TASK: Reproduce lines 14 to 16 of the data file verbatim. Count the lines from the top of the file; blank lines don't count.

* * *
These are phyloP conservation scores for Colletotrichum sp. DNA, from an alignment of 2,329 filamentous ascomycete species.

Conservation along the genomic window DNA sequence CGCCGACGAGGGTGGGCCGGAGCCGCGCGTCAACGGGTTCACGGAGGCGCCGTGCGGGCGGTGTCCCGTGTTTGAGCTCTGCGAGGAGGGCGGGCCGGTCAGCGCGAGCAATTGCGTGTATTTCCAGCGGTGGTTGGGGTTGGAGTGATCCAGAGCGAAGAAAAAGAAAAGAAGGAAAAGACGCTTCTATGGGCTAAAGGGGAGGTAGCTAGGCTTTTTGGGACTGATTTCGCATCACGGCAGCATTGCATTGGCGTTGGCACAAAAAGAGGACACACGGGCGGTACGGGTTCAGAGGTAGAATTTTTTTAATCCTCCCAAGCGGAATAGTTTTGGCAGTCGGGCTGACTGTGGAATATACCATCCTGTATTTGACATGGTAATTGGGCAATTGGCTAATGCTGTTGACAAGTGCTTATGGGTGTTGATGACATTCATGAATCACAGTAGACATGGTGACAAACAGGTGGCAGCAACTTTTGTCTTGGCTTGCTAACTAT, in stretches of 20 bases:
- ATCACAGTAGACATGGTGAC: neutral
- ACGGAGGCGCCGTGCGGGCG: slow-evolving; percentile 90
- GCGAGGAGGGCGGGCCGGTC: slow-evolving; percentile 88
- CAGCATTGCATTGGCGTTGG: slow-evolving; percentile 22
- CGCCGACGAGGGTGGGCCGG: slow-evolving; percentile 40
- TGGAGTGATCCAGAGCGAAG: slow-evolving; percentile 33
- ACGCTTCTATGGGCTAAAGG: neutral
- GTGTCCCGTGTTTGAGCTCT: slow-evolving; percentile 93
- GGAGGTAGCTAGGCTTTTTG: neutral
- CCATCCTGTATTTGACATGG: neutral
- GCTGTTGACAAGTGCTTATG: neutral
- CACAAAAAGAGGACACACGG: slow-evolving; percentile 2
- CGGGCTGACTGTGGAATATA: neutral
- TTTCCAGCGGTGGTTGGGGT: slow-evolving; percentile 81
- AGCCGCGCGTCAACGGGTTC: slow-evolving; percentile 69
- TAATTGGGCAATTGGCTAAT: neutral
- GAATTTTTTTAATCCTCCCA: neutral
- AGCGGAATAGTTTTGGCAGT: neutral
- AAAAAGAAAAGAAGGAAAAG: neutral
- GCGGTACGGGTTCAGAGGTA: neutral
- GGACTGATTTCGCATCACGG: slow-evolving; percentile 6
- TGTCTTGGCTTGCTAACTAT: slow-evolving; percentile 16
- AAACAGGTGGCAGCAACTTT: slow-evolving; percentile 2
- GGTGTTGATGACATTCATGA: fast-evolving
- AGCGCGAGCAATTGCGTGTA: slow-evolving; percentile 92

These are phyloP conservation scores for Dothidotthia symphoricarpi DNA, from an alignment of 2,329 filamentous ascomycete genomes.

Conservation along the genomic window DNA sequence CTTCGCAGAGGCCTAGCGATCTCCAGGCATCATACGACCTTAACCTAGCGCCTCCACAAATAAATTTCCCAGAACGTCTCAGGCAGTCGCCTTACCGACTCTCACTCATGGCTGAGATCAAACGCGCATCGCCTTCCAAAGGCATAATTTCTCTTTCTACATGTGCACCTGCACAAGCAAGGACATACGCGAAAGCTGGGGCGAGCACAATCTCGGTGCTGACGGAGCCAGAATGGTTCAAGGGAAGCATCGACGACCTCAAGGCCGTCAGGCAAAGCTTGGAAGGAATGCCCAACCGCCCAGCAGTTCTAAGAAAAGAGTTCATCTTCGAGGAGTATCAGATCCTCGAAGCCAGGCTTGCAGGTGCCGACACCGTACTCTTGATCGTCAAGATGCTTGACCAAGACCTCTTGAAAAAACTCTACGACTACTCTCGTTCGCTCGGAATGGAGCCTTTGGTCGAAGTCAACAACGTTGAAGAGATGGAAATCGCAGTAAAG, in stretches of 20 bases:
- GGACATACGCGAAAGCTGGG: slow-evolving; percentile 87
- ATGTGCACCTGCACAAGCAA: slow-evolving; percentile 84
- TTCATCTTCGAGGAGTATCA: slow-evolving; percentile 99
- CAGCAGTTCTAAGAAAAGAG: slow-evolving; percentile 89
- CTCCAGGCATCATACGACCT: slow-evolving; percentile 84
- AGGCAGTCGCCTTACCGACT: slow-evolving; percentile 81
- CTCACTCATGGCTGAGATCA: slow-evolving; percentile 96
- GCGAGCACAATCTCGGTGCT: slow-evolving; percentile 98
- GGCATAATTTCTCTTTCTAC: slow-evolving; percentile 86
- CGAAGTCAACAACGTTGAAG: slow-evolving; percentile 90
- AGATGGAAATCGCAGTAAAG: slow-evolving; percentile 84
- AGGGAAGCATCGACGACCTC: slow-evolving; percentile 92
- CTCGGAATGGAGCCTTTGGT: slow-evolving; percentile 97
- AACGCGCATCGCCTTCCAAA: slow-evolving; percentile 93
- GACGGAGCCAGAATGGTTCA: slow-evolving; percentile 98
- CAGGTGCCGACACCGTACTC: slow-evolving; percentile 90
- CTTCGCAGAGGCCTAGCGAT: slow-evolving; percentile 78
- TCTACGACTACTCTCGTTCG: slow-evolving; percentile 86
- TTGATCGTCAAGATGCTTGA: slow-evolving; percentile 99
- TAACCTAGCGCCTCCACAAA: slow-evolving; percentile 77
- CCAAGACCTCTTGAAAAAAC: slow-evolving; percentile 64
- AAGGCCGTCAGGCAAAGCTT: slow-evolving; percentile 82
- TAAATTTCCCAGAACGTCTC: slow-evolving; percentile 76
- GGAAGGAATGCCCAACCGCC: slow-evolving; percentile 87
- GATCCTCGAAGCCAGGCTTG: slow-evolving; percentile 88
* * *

- CACAAAAAGAGGACACACGG: slow-evolving; percentile 2
- CGGGCTGACTGTGGAATATA: neutral
- TTTCCAGCGGTGGTTGGGGT: slow-evolving; percentile 81